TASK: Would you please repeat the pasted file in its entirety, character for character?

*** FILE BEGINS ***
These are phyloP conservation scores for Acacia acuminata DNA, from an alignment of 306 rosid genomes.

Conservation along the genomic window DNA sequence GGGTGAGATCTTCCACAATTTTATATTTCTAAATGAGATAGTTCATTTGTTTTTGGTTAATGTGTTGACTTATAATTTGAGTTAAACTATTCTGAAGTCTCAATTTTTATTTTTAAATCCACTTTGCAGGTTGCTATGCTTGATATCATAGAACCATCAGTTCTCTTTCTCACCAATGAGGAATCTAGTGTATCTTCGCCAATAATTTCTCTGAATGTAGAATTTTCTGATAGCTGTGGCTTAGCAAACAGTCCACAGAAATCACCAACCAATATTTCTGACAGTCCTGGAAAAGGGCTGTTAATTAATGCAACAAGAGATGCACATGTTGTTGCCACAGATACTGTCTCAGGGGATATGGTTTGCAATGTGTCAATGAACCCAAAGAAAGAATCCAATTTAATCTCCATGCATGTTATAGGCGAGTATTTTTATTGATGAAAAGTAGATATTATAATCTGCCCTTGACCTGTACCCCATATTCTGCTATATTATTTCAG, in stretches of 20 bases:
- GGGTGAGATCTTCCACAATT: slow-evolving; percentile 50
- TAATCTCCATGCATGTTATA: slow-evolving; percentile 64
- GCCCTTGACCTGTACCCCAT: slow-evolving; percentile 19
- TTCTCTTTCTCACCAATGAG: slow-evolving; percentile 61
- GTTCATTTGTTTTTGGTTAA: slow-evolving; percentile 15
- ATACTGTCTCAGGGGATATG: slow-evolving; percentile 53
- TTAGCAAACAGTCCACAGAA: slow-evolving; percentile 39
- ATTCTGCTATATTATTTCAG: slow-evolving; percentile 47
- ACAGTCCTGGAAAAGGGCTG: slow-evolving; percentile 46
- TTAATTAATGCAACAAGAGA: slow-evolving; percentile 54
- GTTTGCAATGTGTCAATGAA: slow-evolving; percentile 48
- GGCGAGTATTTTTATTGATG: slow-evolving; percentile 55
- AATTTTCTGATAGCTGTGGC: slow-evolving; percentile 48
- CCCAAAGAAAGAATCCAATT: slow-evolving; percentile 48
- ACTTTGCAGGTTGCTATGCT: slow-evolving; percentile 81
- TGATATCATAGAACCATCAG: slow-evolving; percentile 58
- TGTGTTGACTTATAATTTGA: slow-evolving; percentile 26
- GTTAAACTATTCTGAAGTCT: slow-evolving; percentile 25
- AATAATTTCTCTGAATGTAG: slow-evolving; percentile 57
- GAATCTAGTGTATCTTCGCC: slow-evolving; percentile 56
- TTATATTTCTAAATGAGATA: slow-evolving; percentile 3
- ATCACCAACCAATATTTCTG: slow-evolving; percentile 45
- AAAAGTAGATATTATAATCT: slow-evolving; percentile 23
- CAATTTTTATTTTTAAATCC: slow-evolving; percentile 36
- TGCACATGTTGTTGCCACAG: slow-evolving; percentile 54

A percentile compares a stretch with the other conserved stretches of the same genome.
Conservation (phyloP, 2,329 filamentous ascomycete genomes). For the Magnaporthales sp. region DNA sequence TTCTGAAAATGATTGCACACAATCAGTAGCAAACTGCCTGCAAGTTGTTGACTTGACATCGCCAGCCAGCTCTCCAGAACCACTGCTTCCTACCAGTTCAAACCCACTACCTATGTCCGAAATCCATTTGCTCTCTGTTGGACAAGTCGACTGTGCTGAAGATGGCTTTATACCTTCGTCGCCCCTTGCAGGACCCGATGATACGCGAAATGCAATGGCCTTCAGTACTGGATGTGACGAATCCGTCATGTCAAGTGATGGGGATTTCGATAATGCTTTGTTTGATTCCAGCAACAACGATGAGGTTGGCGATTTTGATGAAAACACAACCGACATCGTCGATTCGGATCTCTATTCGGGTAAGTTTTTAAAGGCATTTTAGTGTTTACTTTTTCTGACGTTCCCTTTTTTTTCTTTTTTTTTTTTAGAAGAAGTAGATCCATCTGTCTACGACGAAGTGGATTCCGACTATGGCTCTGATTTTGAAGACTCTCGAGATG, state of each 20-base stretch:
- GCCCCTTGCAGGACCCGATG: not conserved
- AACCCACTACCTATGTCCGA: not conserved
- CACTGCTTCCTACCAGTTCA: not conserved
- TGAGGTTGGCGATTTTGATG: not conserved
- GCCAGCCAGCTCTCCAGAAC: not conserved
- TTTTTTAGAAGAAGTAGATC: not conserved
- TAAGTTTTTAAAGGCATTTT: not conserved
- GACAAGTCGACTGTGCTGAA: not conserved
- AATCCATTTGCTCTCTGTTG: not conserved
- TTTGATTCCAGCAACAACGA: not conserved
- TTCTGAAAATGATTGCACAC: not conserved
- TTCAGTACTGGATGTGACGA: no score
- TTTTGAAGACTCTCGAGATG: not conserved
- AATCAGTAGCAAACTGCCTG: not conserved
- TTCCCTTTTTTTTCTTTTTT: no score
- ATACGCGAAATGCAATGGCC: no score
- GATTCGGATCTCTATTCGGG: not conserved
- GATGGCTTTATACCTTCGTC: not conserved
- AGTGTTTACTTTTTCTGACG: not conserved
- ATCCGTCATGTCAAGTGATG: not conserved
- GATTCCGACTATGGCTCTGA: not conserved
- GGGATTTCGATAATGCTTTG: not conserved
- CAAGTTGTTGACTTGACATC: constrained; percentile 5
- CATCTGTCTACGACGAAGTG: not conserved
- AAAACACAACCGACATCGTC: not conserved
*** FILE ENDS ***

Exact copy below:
These are phyloP conservation scores for Acacia acuminata DNA, from an alignment of 306 rosid genomes.

Conservation along the genomic window DNA sequence GGGTGAGATCTTCCACAATTTTATATTTCTAAATGAGATAGTTCATTTGTTTTTGGTTAATGTGTTGACTTATAATTTGAGTTAAACTATTCTGAAGTCTCAATTTTTATTTTTAAATCCACTTTGCAGGTTGCTATGCTTGATATCATAGAACCATCAGTTCTCTTTCTCACCAATGAGGAATCTAGTGTATCTTCGCCAATAATTTCTCTGAATGTAGAATTTTCTGATAGCTGTGGCTTAGCAAACAGTCCACAGAAATCACCAACCAATATTTCTGACAGTCCTGGAAAAGGGCTGTTAATTAATGCAACAAGAGATGCACATGTTGTTGCCACAGATACTGTCTCAGGGGATATGGTTTGCAATGTGTCAATGAACCCAAAGAAAGAATCCAATTTAATCTCCATGCATGTTATAGGCGAGTATTTTTATTGATGAAAAGTAGATATTATAATCTGCCCTTGACCTGTACCCCATATTCTGCTATATTATTTCAG, in stretches of 20 bases:
- GGGTGAGATCTTCCACAATT: slow-evolving; percentile 50
- TAATCTCCATGCATGTTATA: slow-evolving; percentile 64
- GCCCTTGACCTGTACCCCAT: slow-evolving; percentile 19
- TTCTCTTTCTCACCAATGAG: slow-evolving; percentile 61
- GTTCATTTGTTTTTGGTTAA: slow-evolving; percentile 15
- ATACTGTCTCAGGGGATATG: slow-evolving; percentile 53
- TTAGCAAACAGTCCACAGAA: slow-evolving; percentile 39
- ATTCTGCTATATTATTTCAG: slow-evolving; percentile 47
- ACAGTCCTGGAAAAGGGCTG: slow-evolving; percentile 46
- TTAATTAATGCAACAAGAGA: slow-evolving; percentile 54
- GTTTGCAATGTGTCAATGAA: slow-evolving; percentile 48
- GGCGAGTATTTTTATTGATG: slow-evolving; percentile 55
- AATTTTCTGATAGCTGTGGC: slow-evolving; percentile 48
- CCCAAAGAAAGAATCCAATT: slow-evolving; percentile 48
- ACTTTGCAGGTTGCTATGCT: slow-evolving; percentile 81
- TGATATCATAGAACCATCAG: slow-evolving; percentile 58
- TGTGTTGACTTATAATTTGA: slow-evolving; percentile 26
- GTTAAACTATTCTGAAGTCT: slow-evolving; percentile 25
- AATAATTTCTCTGAATGTAG: slow-evolving; percentile 57
- GAATCTAGTGTATCTTCGCC: slow-evolving; percentile 56
- TTATATTTCTAAATGAGATA: slow-evolving; percentile 3
- ATCACCAACCAATATTTCTG: slow-evolving; percentile 45
- AAAAGTAGATATTATAATCT: slow-evolving; percentile 23
- CAATTTTTATTTTTAAATCC: slow-evolving; percentile 36
- TGCACATGTTGTTGCCACAG: slow-evolving; percentile 54

A percentile compares a stretch with the other conserved stretches of the same genome.
Conservation (phyloP, 2,329 filamentous ascomycete genomes). For the Magnaporthales sp. region DNA sequence TTCTGAAAATGATTGCACACAATCAGTAGCAAACTGCCTGCAAGTTGTTGACTTGACATCGCCAGCCAGCTCTCCAGAACCACTGCTTCCTACCAGTTCAAACCCACTACCTATGTCCGAAATCCATTTGCTCTCTGTTGGACAAGTCGACTGTGCTGAAGATGGCTTTATACCTTCGTCGCCCCTTGCAGGACCCGATGATACGCGAAATGCAATGGCCTTCAGTACTGGATGTGACGAATCCGTCATGTCAAGTGATGGGGATTTCGATAATGCTTTGTTTGATTCCAGCAACAACGATGAGGTTGGCGATTTTGATGAAAACACAACCGACATCGTCGATTCGGATCTCTATTCGGGTAAGTTTTTAAAGGCATTTTAGTGTTTACTTTTTCTGACGTTCCCTTTTTTTTCTTTTTTTTTTTTAGAAGAAGTAGATCCATCTGTCTACGACGAAGTGGATTCCGACTATGGCTCTGATTTTGAAGACTCTCGAGATG, state of each 20-base stretch:
- GCCCCTTGCAGGACCCGATG: not conserved
- AACCCACTACCTATGTCCGA: not conserved
- CACTGCTTCCTACCAGTTCA: not conserved
- TGAGGTTGGCGATTTTGATG: not conserved
- GCCAGCCAGCTCTCCAGAAC: not conserved
- TTTTTTAGAAGAAGTAGATC: not conserved
- TAAGTTTTTAAAGGCATTTT: not conserved
- GACAAGTCGACTGTGCTGAA: not conserved
- AATCCATTTGCTCTCTGTTG: not conserved
- TTTGATTCCAGCAACAACGA: not conserved
- TTCTGAAAATGATTGCACAC: not conserved
- TTCAGTACTGGATGTGACGA: no score
- TTTTGAAGACTCTCGAGATG: not conserved
- AATCAGTAGCAAACTGCCTG: not conserved
- TTCCCTTTTTTTTCTTTTTT: no score
- ATACGCGAAATGCAATGGCC: no score
- GATTCGGATCTCTATTCGGG: not conserved
- GATGGCTTTATACCTTCGTC: not conserved
- AGTGTTTACTTTTTCTGACG: not conserved
- ATCCGTCATGTCAAGTGATG: not conserved
- GATTCCGACTATGGCTCTGA: not conserved
- GGGATTTCGATAATGCTTTG: not conserved
- CAAGTTGTTGACTTGACATC: constrained; percentile 5
- CATCTGTCTACGACGAAGTG: not conserved
- AAAACACAACCGACATCGTC: not conserved